Undefeated boxer, Jake Paul, will look to defeat mixed martial arts (MMA) legend, Anderson Silva, this Saturday (Oct. 29, 2022) on FITE.tv / Showtime pay-per-view (PPV) from Desert Diamond Arena in Glendale, Arizona.
Each step of Paul’s boxing career has been carefully managed. As a considerable and independent draw, Paul has the power to dictate who he fights, as well as what weight class. He’s used that leverage wisely, slowly working his way up the ladder of potential foes and expanding his own influence in the process. For the first time, it really feels like Paul may have overextended himself. Silva may be 47 years of age, but he’s not a Welterweight, nor is he a wrestler or even a boxing rookie. No, Silva is fairly recently removed from genuinely upsetting Julio Cesar Chavez Jr. (watch highlights) — a much bigger in-the-ring accomplishment than anything Paul has managed.
Let’s take a closer look at his boxing skill:
Jake Paul is not dumb. He may not be an actual blue chip boxing prospect, but he’s put in the work with real trainers and sparring partner to become competent at the fundamentals.
Historically, Paul ensures he’s the bigger man with the larger reach. He capitalizes on that range advantage with an active and pretty quick jab. In general, he does a nice job of pumping his lead shoulder to hide that strike. He doubles and triples the jab up well, often targeting the body. Like many young boxers, Paul does occasionally stick around too long after the jab, which is how Tyron Woodley was able to line up his cross counter.
On the whole, Paul does well to work the body. He touches the torso often with the jab, and he commonly goes low with his cross too. Very often, Paul flicks a jab high to distract his opponent then takes the 2 downstairs. Sometimes the left hook follows, but Paul is also pretty willing to hook directly off the jab.
Most of Paul’s game revolves around setting up his right hand, typically as a straight or overhand. At distance, Paul will commonly follow up his jab, double jab, of jab high-jab low with a cross down the middle. He throws the shot well and always has, crisp with natural power and snap.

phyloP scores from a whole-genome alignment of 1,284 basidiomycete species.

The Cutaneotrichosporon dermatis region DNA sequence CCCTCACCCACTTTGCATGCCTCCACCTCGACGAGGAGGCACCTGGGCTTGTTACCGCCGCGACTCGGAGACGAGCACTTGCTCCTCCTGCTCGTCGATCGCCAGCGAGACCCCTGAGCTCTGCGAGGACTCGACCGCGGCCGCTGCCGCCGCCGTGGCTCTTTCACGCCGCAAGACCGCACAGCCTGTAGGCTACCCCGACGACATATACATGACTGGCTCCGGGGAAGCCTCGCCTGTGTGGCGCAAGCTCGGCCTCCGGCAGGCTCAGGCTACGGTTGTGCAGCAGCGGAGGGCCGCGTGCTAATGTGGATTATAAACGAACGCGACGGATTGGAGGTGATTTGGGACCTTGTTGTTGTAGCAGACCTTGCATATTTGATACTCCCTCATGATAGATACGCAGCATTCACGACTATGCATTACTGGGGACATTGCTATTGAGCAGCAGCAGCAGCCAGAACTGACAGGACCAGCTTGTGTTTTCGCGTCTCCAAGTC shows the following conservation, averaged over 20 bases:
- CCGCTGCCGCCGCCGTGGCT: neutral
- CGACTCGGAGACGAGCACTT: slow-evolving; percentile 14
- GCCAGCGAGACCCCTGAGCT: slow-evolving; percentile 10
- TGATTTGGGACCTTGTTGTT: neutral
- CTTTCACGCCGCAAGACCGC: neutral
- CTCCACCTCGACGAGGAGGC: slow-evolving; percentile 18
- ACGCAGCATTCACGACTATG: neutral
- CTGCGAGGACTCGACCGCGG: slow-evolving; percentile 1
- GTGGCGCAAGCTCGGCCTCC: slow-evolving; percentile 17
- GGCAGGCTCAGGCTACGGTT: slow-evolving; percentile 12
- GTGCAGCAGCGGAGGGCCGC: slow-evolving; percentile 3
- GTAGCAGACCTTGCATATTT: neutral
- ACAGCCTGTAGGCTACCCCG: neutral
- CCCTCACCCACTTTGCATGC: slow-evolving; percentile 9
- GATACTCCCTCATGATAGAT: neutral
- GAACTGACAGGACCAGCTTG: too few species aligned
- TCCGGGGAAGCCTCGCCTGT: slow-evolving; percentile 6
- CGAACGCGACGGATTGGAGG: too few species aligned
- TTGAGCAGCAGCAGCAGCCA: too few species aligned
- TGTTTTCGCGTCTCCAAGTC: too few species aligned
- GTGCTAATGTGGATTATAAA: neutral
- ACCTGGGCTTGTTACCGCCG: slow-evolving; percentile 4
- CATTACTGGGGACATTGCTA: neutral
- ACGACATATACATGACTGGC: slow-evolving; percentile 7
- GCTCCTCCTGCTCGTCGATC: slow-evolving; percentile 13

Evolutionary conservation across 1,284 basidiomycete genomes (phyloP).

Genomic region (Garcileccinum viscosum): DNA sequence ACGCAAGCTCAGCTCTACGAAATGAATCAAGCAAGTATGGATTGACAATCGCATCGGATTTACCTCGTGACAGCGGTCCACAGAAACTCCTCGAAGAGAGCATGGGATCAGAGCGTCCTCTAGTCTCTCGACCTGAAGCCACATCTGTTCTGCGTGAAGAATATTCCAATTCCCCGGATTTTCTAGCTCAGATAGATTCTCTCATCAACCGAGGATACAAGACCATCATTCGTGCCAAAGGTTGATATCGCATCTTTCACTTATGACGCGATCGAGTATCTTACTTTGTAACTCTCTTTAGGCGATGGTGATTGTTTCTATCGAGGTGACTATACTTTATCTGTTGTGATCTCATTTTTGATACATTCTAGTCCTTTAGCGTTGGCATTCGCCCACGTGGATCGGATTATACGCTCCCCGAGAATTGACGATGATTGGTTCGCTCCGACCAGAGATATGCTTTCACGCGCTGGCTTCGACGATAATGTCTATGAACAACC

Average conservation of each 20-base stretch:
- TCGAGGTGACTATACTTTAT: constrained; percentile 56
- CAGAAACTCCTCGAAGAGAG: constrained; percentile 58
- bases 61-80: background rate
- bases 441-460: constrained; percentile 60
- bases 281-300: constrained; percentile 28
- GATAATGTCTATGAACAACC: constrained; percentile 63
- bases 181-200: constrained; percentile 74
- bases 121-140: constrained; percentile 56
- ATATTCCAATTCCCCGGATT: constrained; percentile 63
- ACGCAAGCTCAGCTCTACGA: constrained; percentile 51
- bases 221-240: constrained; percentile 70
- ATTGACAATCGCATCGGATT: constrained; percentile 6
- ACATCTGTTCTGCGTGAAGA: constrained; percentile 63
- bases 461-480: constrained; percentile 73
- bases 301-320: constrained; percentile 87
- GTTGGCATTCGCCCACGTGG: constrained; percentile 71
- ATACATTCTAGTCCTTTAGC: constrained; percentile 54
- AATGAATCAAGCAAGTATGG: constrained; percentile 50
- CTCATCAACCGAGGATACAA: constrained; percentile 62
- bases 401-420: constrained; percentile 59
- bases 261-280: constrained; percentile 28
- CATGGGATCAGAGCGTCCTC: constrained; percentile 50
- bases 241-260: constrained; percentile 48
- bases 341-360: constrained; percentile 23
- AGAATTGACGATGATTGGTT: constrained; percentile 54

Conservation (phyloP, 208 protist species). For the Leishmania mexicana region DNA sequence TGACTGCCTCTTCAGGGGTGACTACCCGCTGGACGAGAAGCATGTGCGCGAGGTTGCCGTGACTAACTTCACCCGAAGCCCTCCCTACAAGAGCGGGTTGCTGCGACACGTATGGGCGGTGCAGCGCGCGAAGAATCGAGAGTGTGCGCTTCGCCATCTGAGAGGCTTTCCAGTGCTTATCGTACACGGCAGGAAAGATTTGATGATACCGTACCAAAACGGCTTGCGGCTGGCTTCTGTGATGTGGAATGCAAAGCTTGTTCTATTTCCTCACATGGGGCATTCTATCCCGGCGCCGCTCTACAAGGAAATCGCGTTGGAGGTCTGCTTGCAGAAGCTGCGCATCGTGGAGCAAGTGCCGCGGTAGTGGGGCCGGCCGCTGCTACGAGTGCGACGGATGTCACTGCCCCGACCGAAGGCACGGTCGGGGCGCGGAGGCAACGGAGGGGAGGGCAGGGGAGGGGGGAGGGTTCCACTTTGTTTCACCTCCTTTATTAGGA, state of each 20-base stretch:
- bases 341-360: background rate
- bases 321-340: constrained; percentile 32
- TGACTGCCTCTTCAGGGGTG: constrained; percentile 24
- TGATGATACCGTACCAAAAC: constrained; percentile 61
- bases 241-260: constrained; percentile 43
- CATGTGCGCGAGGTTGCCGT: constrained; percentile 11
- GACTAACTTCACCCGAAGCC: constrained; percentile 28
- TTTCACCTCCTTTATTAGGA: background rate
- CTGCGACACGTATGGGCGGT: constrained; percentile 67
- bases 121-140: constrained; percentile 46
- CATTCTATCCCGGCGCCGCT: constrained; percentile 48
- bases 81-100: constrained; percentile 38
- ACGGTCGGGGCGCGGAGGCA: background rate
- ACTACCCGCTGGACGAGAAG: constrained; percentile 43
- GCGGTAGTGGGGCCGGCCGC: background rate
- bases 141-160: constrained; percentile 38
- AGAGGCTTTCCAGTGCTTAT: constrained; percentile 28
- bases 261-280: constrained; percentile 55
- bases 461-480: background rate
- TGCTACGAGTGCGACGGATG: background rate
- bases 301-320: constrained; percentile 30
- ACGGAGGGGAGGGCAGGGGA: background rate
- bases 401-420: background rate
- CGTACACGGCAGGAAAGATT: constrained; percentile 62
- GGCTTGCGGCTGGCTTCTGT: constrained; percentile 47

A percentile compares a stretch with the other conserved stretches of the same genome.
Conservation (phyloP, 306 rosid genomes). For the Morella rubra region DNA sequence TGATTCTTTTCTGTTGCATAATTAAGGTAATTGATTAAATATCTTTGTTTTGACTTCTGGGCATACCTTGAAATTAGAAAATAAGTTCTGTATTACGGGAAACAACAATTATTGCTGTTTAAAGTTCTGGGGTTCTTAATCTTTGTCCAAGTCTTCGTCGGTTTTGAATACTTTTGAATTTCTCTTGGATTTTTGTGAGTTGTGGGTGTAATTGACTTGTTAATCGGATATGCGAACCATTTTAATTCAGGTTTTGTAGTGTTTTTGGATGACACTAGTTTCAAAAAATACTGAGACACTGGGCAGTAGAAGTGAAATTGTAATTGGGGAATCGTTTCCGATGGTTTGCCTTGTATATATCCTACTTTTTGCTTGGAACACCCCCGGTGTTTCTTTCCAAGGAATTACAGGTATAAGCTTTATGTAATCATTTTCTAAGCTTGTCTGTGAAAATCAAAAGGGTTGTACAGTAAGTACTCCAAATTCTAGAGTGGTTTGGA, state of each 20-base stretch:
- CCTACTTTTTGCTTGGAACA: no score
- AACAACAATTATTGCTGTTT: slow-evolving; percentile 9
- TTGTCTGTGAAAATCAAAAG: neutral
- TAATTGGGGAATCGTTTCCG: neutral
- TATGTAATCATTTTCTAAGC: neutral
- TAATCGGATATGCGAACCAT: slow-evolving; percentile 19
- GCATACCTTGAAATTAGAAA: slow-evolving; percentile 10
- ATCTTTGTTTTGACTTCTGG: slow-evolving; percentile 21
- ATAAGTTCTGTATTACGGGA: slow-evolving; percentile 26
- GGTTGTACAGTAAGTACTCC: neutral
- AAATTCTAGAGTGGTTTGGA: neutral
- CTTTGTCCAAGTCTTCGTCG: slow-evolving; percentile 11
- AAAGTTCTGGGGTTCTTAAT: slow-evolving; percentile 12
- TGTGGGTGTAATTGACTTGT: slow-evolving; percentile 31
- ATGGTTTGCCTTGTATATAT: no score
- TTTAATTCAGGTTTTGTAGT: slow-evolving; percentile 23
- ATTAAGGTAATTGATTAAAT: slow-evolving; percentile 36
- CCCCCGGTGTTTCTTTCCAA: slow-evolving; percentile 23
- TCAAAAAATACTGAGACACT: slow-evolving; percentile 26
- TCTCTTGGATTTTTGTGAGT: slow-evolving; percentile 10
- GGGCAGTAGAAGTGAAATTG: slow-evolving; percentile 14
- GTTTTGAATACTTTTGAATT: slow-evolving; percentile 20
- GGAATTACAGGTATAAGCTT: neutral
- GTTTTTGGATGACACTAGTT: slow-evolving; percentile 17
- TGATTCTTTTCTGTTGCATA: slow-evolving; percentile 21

Much of Paul’s body work serves to set up his overhand. It’s his best punch, and he’s very willing to commit his weight fully to the shot. He doesn’t go to it too often though; Paul mixes it up enough to surprise his foe over the top. He’ll also occasionally pair his overhand with an uppercut, a nice way to circumnavigate the guard.
It’s a credit to Paul’s athleticism and natural power that he’s always been able to throw with power from his back foot. That’s typically tough to learn, but Paul was able to flatten Nate Robinson in his second pro fight with a pair of well-timed counter right hands as Robinson rushed forward. I’m not implying Robinson knew how to box at all, but it still takes skill and coordination to time a wild rush forward like that.
He managed to crack Ben Askren in similar fashion, and he also landed some heavy counter shots on Woodley, prompting further hesitancy.
That’s really the bulk of Paul’s game. He stays reasonably light on his feet (until tired at least), has an active and effective jab, and can drop a bomb of a right hand if given the opportunity. He does decent work to the mid-section and rarely gets too out of position.
Fundamentals and athleticism have found him consistent success so far.
Paul is a relatively straight forward young boxer. He’s facing a height and reach disadvantage for the first time in his career, and he has yet to show anything in his game that is likely to surprise Silva. Really, it seems like a gamble on Silva’s older age, but we’ll find out if Paul has anything new to show this weekend.
Andrew Richardson, a Brazilian jiu-jitsu brown belt, is a professional fighter who trains at Team Alpha Male in Sacramento, California. In addition to learning alongside world-class talent, Andrew has scouted opponents and developed winning strategies for several of the sport’s most elite fighters.